I have a very special place in my heart for potlucks. A tradition of weekly potlucks on Monday evenings was a part of my life for years, and some of my favorite recipes and favorite people came from this cherished Monday night gathering. It was probably because of these regular gatherings with homemade food & friendship that I realized food is a magnet for community and glue for relationships.
Monday Night Potlucks began when I was in college. Two of my good friends (one of whom is now my sister-in-law) decided we needed something to look forward to each Monday, so they began a tradition of inviting pretty much anyone who wanted to come to bring a dish and join in for a casual evening of chatting and eating.
A few years later, the tradition eventually made its way from my friends’ home to mine. My husband and I began hosting Monday Night Potlucks at our little apartment, and once again, our potluck suppers were made up of a hodgepodge of people – friends from work, church, college, the neighborhood, and really, anyone who wanted to join!
Folks would come over to our apartment for a few hours every Monday evening to enjoy different foods we all made, share stories about our days at work, chat and joke about life, play games, and just enjoy each other’s company. Evenings were casual – we used paper plates, most of us ended up sitting on the floor, and sometimes our dog, Gipper, helped himself to someone’s plate when they weren’t paying attention. He can be pretty sneaky.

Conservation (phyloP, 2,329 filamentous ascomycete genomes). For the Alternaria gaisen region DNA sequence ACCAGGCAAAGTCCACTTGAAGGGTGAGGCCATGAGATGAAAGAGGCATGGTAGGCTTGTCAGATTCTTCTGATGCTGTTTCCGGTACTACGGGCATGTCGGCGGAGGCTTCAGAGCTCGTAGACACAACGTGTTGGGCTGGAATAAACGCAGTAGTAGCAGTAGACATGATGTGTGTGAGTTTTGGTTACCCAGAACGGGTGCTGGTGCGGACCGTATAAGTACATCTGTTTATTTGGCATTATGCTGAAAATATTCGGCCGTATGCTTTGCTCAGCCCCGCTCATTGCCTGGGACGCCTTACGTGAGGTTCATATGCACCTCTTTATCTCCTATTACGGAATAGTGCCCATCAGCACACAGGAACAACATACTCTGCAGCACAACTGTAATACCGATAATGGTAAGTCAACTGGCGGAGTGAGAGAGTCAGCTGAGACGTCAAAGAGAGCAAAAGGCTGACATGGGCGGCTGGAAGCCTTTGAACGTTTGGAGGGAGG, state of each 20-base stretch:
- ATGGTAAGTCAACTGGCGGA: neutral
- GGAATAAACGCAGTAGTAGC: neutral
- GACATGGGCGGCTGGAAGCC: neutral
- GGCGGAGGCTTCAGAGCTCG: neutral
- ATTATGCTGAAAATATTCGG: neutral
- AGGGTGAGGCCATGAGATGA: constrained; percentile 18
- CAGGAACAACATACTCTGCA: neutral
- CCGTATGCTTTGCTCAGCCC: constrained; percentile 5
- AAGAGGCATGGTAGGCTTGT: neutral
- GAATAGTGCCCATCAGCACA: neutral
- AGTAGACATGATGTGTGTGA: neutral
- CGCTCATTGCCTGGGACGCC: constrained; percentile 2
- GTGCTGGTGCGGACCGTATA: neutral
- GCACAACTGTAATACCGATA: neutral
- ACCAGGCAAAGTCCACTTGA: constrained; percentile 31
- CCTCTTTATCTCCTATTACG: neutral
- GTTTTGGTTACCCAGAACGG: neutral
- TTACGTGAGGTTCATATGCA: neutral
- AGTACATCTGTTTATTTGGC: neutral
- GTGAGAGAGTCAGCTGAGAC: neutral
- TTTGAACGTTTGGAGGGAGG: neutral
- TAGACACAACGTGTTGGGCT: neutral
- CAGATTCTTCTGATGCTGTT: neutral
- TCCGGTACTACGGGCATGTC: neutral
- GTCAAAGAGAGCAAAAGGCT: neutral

We had our potluck “regulars,” but that crowd grew as the regulars, week after week, brought along a sibling, significant other, coworker, or friend just needing some company. I loved that we had a core group that did life together, and I loved that we could always welcome a stranger to join us in our beloved weekly tradition.
Weekly Potlucks Made Me Look Forward to Mondays
With each week came a new theme for our food contributions. We occasionally repeated a theme worth repeating (Mmm-mmm, Southern Food Night!), but most of the time we enjoyed the challenge of crafting a unique theme and making the food to correspond. Mondays became highly anticipated for us.
We all experimented with different recipes – old favorites and new ones we were anxious to try. We created a Facebook event each week where we’d share the theme and everyone would post what they were bringing so we knew what we could expect and get excited to try. Then, come Monday, our kitchen became a laboratory of flavors – a place where we tried and tested foods, and a place that saw repeat customers throughout the evening coming back for seconds, thirds, and to scrape the platters clean.
Potlucks Fueled Relationships and Community
On Monday evenings, our separate lives all merged together. Everyone would come one-by-one (or with a new potlucker in tote) and step through the threshold of our home – a retro 1960s apartment with stained carpet, peeling wallpaper, and a shiplap fireplace that was built long before shiplap was a thing.